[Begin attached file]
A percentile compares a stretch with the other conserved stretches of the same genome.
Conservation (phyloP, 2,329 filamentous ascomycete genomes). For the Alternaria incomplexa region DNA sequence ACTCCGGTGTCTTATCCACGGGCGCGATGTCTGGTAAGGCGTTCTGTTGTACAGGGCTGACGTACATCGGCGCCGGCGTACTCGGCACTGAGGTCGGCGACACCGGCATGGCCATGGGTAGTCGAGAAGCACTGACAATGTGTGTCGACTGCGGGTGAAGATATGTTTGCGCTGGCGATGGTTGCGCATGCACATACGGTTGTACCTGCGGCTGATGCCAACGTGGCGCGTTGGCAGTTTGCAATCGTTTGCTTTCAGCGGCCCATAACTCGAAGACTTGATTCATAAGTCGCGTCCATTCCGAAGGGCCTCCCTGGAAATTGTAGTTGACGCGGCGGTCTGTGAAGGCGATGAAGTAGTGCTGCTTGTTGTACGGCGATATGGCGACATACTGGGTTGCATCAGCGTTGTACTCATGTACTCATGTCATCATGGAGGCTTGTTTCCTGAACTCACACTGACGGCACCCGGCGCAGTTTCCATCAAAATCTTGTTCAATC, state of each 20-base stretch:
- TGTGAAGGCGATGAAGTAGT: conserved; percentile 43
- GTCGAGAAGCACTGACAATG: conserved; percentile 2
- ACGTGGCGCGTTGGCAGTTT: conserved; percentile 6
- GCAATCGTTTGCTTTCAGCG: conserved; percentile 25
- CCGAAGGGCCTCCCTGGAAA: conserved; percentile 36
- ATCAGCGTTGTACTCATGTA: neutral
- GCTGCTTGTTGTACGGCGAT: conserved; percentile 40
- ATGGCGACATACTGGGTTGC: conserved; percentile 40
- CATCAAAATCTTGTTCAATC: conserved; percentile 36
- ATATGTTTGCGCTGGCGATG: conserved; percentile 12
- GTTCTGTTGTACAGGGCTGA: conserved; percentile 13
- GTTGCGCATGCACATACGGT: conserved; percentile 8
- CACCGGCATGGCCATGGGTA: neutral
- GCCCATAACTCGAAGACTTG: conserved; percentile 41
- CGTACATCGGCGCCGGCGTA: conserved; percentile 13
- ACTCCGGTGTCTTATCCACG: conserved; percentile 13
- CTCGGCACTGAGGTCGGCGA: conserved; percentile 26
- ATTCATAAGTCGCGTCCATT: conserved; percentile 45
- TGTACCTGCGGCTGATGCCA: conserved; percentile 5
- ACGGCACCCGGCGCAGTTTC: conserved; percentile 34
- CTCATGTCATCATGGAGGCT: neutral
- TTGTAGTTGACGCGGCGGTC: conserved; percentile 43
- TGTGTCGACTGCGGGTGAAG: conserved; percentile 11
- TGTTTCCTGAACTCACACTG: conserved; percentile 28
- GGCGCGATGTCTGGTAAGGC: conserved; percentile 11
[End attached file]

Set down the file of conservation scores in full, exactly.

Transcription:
A percentile compares a stretch with the other conserved stretches of the same genome.
Conservation (phyloP, 2,329 filamentous ascomycete genomes). For the Alternaria incomplexa region DNA sequence ACTCCGGTGTCTTATCCACGGGCGCGATGTCTGGTAAGGCGTTCTGTTGTACAGGGCTGACGTACATCGGCGCCGGCGTACTCGGCACTGAGGTCGGCGACACCGGCATGGCCATGGGTAGTCGAGAAGCACTGACAATGTGTGTCGACTGCGGGTGAAGATATGTTTGCGCTGGCGATGGTTGCGCATGCACATACGGTTGTACCTGCGGCTGATGCCAACGTGGCGCGTTGGCAGTTTGCAATCGTTTGCTTTCAGCGGCCCATAACTCGAAGACTTGATTCATAAGTCGCGTCCATTCCGAAGGGCCTCCCTGGAAATTGTAGTTGACGCGGCGGTCTGTGAAGGCGATGAAGTAGTGCTGCTTGTTGTACGGCGATATGGCGACATACTGGGTTGCATCAGCGTTGTACTCATGTACTCATGTCATCATGGAGGCTTGTTTCCTGAACTCACACTGACGGCACCCGGCGCAGTTTCCATCAAAATCTTGTTCAATC, state of each 20-base stretch:
- TGTGAAGGCGATGAAGTAGT: conserved; percentile 43
- GTCGAGAAGCACTGACAATG: conserved; percentile 2
- ACGTGGCGCGTTGGCAGTTT: conserved; percentile 6
- GCAATCGTTTGCTTTCAGCG: conserved; percentile 25
- CCGAAGGGCCTCCCTGGAAA: conserved; percentile 36
- ATCAGCGTTGTACTCATGTA: neutral
- GCTGCTTGTTGTACGGCGAT: conserved; percentile 40
- ATGGCGACATACTGGGTTGC: conserved; percentile 40
- CATCAAAATCTTGTTCAATC: conserved; percentile 36
- ATATGTTTGCGCTGGCGATG: conserved; percentile 12
- GTTCTGTTGTACAGGGCTGA: conserved; percentile 13
- GTTGCGCATGCACATACGGT: conserved; percentile 8
- CACCGGCATGGCCATGGGTA: neutral
- GCCCATAACTCGAAGACTTG: conserved; percentile 41
- CGTACATCGGCGCCGGCGTA: conserved; percentile 13
- ACTCCGGTGTCTTATCCACG: conserved; percentile 13
- CTCGGCACTGAGGTCGGCGA: conserved; percentile 26
- ATTCATAAGTCGCGTCCATT: conserved; percentile 45
- TGTACCTGCGGCTGATGCCA: conserved; percentile 5
- ACGGCACCCGGCGCAGTTTC: conserved; percentile 34
- CTCATGTCATCATGGAGGCT: neutral
- TTGTAGTTGACGCGGCGGTC: conserved; percentile 43
- TGTGTCGACTGCGGGTGAAG: conserved; percentile 11
- TGTTTCCTGAACTCACACTG: conserved; percentile 28
- GGCGCGATGTCTGGTAAGGC: conserved; percentile 11